Diamondbacks Single Season HR Leaders at Each Position

Diamondbacks single season HR leaders
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Last Updated on December 18, 2022 by Matt Musico

We’ve sliced and diced single-season home run leaders many different ways here at MLB Daily Dingers. There are still more ways to do it, though. The most powerful seasons at each position in MLB history has been touched upon, but not for each team. First, we’re going to see who the Diamondbacks single season HR leaders are at each spot on the diamond.

Not every single one of the dingers hit by the following players happened while playing their respective position. But most were. To be eligible, players had to man that spot for 75% of their games and register at least 200 plate appearances. Pitchers and (for now) designated hitters are exceptions to the plate-appearance minimum.

If you’re looking for more DBacks content, be sure to check out the franchise’s single-season HR leaderboard and Arizona’s all-time home run leaders. And if you’d like to support our work while also grabbing some cool stuff, check out the DBacks gear at the official MLB Shop.

Diamondbacks Single Season HR Leaders

Catcher: Miguel Montero (2011) & Carson Kelly (2019): 18 Home Runs

Miguel Montero had slugged 10-plus homers in a season for the DBacks twice before 2011. However, this particular year began his best streak of power overall. He reached double digits each season between 2011 and 2015. The first four seasons were with Arizona, while the final year was for the Chicago Cubs.

All but one of his homers in 2011 came off right-handed pitchers. Montero also never hit more than four dingers in a month. He started and finished strong, through — he hit four homers in each of March/April and September/October.

Carson Kelly spent parts of three seasons with the St. Louis Cardinals, but didn’t do much. He posted just a .415 OPS with no homers at all through 63 games (131 plate appearances). The backstop joined Arizona for his age-24 season in 2019 and needed just 365 plate appearances to hit 18 homers. Despite the DBacks playing home games in a hitter-friendly environment, 14 of Kelly’s 18 homers came on the road.

It’s also worth noting that eight of his 18 dingers came in the ninth inning or later (seven in the ninth, one in extras).

Pitcher: Micah Owings, 2007: 4 Home Runs

Micah Owings‘ MLB career spanned from 2007 to 2012. He was an overall excellent hitter, producing a career slash line of .283/.310/.502 with nine homers and 35 RBI. Seven of these dingers came in two different years, with four of them coming as a rookie for the DBacks.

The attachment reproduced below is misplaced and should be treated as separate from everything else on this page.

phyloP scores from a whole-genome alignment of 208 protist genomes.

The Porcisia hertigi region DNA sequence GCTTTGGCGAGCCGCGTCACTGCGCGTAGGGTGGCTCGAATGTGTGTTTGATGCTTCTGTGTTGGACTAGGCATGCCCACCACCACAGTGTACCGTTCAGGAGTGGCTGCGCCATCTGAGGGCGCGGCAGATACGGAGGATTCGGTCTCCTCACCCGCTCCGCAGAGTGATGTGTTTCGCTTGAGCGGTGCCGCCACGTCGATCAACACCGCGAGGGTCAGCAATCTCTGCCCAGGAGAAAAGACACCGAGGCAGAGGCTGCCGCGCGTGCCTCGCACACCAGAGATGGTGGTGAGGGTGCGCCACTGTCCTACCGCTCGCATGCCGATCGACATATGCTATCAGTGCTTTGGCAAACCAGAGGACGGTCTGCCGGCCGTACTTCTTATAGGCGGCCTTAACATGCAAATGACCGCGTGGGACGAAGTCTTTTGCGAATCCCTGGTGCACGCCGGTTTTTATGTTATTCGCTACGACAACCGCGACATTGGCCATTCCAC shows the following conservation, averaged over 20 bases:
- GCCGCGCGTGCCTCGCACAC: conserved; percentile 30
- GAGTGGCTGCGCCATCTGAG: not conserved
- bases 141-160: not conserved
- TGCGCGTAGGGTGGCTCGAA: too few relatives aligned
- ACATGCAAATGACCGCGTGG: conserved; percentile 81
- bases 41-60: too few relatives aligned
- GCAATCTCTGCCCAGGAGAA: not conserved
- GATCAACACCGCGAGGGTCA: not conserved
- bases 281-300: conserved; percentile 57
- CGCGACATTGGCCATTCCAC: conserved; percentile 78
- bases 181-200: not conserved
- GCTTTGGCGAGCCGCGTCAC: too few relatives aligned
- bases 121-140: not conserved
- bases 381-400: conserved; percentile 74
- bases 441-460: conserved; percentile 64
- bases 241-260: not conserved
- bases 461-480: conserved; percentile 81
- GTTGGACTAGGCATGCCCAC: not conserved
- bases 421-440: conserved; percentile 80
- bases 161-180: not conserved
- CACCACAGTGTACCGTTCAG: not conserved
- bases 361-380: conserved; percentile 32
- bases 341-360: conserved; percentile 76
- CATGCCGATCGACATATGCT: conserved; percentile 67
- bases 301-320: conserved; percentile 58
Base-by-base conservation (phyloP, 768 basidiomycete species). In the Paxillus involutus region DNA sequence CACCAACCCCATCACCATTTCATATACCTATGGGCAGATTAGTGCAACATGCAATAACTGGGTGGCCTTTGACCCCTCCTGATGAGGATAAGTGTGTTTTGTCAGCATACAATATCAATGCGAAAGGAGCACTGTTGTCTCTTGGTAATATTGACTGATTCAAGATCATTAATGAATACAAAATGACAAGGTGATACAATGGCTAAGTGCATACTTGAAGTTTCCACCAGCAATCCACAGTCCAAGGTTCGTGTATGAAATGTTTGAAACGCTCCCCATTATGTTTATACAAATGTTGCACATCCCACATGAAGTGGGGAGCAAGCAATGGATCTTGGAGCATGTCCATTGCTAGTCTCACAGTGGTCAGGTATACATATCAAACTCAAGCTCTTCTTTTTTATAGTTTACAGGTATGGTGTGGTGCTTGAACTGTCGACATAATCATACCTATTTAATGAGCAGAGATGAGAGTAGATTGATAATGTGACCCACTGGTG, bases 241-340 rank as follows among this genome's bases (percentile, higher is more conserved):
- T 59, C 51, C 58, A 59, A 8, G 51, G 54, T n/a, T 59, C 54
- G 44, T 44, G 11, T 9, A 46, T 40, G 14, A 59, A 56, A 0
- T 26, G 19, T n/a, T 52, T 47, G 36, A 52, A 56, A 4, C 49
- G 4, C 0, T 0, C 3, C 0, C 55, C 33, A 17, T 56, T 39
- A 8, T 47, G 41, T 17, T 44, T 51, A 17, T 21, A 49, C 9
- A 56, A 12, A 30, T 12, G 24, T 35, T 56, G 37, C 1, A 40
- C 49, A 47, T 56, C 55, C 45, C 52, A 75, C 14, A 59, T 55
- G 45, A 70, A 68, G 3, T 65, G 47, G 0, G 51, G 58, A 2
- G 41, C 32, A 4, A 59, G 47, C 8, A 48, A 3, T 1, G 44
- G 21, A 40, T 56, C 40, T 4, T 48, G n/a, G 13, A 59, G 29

He was quite solid all around for a 24-year-old. Owings produced a 4.30 ERA in 152.2 innings of work. However, he took home a Silver Slugger Award after hitting .333/.349/.683 with those four homers and 15 RBI. Owings actually produced 12 total extra-base hits, which included seven doubles and one triple. This all led to a healthy 1.033 OPS.

First Base: Paul Goldschmidt (2013, 2017) & Christian Walker (2022): 36 Home Runs

Paul Goldschmidt is second on the DBacks’ career homer list for a reason, folks. He enjoyed four different seasons of 30-plus home runs. The 2013 performance was significant because it was his first 30-homer output, and it also led the National League. The 2017 season was one of his three top-three finishes in NL MVP voting. He also had some symmetry in his home run splits.

Goldy slugged 20 homers at home and 16 on the road. He also slugged 20 homers in the first half, followed by 16 after the All-Star break. His hottest month of all was August, when the first baseman posted a 1.131 OPS with 11 homers and 31 RBI. That was followed by just three homers and a .555 OPS in his final 93 plate appearances.

Christian Walker‘s 36 homers aren’t just tied with Goldschmidt for the most in a single season for Arizona first basemen. He was also the DBacks’ home run leader in 2022. He liked to do his work earlier in games. Between the first and third innings, Walker slugged 15 homers. He hit that same number between innings four and six. Obviously, the first baseman hit just six homers from the seventh inning on.

Second Base: Jay Bell, 1999: 38 Home Runs

The 1999 season was truly an outlier for Jay Bell in his MLB career. He played 13 years in the big leagues prior to this campaign. He slugged double-digit homers just five times and averaged 10 homers per year during that span. However, four of those double-digit homer performances came between 1995 and 1998. But then again, Bell never slugged more than 21 in a year. He also never got over the 20-homer plateau in the four years that followed this performance.

What I find interesting about this is that while 24 of his 38 homers were solo shots, his performance with the bases empty and men on were identical. In both situations, Bell produced a .931 OPS. You can’t even plan a coincidence like that.